public class BFGS
extends java.lang.Object
The BFGS method belongs to quasiNewton methods, a class of hillclimbing optimization techniques that seek a stationary point of a (preferably twice continuously differentiable) function. For such problems, a necessary condition for optimality is that the gradient be zero. Newton's method and the BFGS methods are not guaranteed to converge unless the function has a quadratic Taylor expansion near an optimum. However, BFGS has proven to have good performance even for nonsmooth optimizations.
In quasiNewton methods, the Hessian matrix of second derivatives is not computed. Instead, the Hessian matrix is approximated using updates specified by gradient evaluations (or approximate gradient evaluations). QuasiNewton methods are generalizations of the secant method to find the root of the first derivative for multidimensional problems. In multidimensional problems, the secant equation does not specify a unique solution, and quasiNewton methods differ in how they constrain the solution. The BFGS method is one of the most popular members of this class.
Like the original BFGS, the limitedmemory BFGS (LBFGS) uses an
estimation to the inverse Hessian matrix to steer its search
through variable space, but where BFGS stores a dense n × n
approximation to the inverse Hessian (n
being the number of
variables in the problem), LBFGS stores only a few vectors
that represent the approximation implicitly. Due to its resulting
linear memory requirement, the LBFGS method is particularly well
suited for optimization problems with a large number of variables
(e.g., > 1000). Instead of the inverse Hessian H_k
, LBFGS
maintains * a history of the past m
updates of the position
x
and gradient ∇f(x)
, where generally the
history size m
can be small (often m < 10
).
These updates are used to implicitly do operations requiring the
H_k
vector product.
Constructor and Description 

BFGS() 
Modifier and Type  Method and Description 

static double 
minimize(DifferentiableMultivariateFunction func,
double[] x,
double gtol,
int maxIter)
This method solves the unconstrained minimization problem

static double 
minimize(DifferentiableMultivariateFunction func,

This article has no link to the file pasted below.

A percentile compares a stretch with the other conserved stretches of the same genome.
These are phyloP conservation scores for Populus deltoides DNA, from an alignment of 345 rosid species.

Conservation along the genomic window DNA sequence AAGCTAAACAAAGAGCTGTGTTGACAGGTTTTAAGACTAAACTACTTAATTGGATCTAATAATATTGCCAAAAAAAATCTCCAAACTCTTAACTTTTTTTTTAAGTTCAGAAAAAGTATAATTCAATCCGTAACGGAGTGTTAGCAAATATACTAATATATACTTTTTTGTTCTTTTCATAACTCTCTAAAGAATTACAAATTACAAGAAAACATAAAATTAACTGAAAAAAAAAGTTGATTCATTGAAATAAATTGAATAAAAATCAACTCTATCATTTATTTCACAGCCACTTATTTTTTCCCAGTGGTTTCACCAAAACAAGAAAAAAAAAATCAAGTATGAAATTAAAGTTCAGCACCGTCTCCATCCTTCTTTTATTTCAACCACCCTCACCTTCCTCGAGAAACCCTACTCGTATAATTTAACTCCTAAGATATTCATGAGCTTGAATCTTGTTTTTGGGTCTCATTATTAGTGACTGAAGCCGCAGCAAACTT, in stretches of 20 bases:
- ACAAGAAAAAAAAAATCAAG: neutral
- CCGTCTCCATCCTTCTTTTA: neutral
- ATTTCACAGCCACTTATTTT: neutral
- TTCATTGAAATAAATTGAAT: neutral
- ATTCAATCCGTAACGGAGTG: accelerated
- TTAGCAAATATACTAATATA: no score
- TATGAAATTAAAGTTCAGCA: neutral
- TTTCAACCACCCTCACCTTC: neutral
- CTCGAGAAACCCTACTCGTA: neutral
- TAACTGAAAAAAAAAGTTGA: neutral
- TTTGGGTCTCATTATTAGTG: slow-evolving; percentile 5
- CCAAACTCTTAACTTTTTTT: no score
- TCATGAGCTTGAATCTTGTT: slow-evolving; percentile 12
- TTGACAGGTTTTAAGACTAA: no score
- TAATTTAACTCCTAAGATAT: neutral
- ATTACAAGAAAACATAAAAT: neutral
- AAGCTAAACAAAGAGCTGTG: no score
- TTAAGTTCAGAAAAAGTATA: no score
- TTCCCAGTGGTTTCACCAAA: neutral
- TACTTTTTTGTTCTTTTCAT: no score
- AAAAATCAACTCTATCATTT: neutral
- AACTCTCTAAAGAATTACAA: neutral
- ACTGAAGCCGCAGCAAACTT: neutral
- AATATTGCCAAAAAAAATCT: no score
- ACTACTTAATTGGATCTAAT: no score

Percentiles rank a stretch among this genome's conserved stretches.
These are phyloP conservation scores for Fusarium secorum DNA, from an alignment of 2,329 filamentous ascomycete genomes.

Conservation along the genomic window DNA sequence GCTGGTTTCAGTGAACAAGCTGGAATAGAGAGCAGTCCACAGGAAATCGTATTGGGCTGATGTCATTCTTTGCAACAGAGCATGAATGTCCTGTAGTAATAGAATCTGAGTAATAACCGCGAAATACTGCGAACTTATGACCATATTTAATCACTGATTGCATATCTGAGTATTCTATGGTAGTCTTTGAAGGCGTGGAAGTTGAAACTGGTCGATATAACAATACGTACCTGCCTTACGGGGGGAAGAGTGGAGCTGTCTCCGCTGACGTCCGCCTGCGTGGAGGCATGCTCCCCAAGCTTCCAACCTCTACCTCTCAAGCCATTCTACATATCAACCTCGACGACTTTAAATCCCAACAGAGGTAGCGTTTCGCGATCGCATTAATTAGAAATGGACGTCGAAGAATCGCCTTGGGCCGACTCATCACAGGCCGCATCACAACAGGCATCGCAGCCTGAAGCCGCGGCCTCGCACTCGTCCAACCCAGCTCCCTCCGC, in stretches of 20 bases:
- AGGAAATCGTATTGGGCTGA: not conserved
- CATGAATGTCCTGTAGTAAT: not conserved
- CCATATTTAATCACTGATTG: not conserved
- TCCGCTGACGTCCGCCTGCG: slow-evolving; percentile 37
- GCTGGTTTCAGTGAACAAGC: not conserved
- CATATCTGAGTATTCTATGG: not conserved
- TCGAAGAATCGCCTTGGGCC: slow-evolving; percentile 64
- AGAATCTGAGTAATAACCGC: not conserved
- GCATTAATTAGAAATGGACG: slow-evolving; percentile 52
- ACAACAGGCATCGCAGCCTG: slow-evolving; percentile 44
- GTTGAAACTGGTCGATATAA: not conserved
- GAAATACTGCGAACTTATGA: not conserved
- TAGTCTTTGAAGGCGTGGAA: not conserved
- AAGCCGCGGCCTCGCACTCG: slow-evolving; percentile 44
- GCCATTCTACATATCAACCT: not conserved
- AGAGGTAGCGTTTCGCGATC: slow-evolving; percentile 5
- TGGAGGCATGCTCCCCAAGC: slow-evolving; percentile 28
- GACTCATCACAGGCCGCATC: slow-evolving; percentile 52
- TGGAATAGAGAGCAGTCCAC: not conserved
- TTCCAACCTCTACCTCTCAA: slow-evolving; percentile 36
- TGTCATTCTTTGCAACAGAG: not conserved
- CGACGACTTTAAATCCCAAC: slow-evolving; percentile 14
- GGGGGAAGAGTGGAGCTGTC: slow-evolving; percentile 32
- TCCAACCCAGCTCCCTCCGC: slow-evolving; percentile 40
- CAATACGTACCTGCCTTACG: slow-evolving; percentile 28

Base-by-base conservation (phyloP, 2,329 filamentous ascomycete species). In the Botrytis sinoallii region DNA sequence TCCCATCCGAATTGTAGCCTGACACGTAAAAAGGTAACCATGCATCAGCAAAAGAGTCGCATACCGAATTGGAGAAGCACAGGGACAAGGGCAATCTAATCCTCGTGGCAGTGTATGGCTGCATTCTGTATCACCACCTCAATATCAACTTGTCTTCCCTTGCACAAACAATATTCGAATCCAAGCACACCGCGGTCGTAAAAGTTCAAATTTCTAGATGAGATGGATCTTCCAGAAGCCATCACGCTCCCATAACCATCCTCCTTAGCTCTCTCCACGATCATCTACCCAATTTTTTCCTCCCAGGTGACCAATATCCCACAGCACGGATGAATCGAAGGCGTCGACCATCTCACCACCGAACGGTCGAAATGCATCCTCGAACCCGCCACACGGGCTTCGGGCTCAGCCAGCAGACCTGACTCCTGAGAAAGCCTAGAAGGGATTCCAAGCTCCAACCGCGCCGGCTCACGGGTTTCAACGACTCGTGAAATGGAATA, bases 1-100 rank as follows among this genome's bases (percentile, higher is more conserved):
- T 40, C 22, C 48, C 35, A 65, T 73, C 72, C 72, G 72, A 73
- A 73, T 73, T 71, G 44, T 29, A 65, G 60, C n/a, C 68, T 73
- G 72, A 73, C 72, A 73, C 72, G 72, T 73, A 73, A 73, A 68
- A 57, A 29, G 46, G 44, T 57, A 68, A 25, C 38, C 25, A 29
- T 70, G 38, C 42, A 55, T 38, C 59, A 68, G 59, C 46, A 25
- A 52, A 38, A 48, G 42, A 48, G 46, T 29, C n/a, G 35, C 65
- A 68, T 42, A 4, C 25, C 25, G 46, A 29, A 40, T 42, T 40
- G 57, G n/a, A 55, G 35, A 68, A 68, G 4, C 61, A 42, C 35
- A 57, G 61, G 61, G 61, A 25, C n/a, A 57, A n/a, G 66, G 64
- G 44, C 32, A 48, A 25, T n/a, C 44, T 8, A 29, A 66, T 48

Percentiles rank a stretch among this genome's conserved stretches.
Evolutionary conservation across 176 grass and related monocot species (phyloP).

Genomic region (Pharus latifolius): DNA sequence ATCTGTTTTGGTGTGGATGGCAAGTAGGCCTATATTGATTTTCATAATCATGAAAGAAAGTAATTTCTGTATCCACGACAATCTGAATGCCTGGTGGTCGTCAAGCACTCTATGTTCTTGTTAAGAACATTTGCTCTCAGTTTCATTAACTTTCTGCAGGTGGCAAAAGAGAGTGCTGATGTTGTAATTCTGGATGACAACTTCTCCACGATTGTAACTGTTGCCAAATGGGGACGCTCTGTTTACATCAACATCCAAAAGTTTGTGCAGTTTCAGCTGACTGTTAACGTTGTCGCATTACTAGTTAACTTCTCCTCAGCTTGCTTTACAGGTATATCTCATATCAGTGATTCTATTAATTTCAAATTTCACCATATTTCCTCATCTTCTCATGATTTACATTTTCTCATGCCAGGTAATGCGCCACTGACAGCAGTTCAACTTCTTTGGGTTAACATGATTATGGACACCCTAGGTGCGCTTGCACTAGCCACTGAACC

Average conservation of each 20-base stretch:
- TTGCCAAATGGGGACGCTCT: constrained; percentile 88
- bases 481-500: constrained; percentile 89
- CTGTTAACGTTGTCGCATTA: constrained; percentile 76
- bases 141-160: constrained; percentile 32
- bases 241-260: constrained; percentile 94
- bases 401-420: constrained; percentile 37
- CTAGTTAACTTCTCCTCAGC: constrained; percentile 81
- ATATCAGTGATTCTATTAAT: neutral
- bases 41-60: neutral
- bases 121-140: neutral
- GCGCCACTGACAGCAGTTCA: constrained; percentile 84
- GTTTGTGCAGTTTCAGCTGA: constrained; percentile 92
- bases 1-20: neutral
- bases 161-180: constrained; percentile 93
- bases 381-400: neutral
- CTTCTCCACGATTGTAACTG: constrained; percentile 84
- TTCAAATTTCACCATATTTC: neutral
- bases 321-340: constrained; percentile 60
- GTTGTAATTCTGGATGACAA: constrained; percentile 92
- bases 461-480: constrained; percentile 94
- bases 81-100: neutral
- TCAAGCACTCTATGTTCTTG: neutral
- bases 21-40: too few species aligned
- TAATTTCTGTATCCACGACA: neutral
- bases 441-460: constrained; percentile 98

int m,
double[] x,
double[] l,
double[] u,
double gtol,
int maxIter)
This method solves the bound constrained minimization problem
using the LBFGSB method.

static double 
minimize(DifferentiableMultivariateFunction func,
int m,
double[] x,
double gtol,
int maxIter)
This method solves the unconstrained minimization problem

public static double minimize(DifferentiableMultivariateFunction func, double[] x, double gtol, int maxIter)
min f(x), x = (x1,x2,...,x_n),using the BFGS method.
func
 the function to be minimized.x
 on initial entry this must be set by the user to the values
of the initial estimate of the solution vector. On exit, it
contains the values of the variables at the best point found
(usually a solution).gtol
 the convergence tolerance on zeroing the gradient.maxIter
 the maximum number of iterations.public static double minimize(DifferentiableMultivariateFunction func, int m, double[] x, double gtol, int maxIter)
min f(x), x = (x1,x2,...,x_n),using the limitedmemory BFGS method. The method is especially effective on problems involving a large number of variables. In a typical iteration of this method an approximation
Hk
to the
inverse of the Hessian is obtained by applying m
BFGS updates to
a diagonal matrix Hk0
, using information from the previous M steps.
The user specifies the number m
, which determines the amount of
storage required by the routine.func
 the function to be minimized.m
 the number of corrections used in the LBFGS update.
Values of m
less than 3 are not recommended;
large values of m
will result in excessive
computing time. 3 <= m <= 7
is recommended.
A common choice for m is m = 5.x
 on initial entry this must be set by the user to the values
of the initial estimate of the solution vector. On exit with
iflag = 0
, it contains the values of the variables
at the best point found (usually a solution).gtol
 the convergence tolerance on zeroing the gradient.maxIter
 the maximum number of iterations.public static double minimize(DifferentiableMultivariateFunction func, int m, double[] x, double[] l, double[] u, double gtol, int maxIter)
func
 the function to be minimized.m
 the number of corrections used in the LBFGS update.
Values of m
less than 3 are not recommended;
large values of m
will result in excessive
computing time. 3 <= m <= 7
is recommended.
A common choice for m is m = 5.x
 on initial entry this must be set by the user to the values
of the initial estimate of the solution vector. On exit with
iflag = 0
, it contains the values of the variables
at the best point found (usually a solution).l
 the lower bound.u
 the upper bound.gtol
 the convergence tolerance on zeroing the gradient.maxIter
 the maximum number of iterations.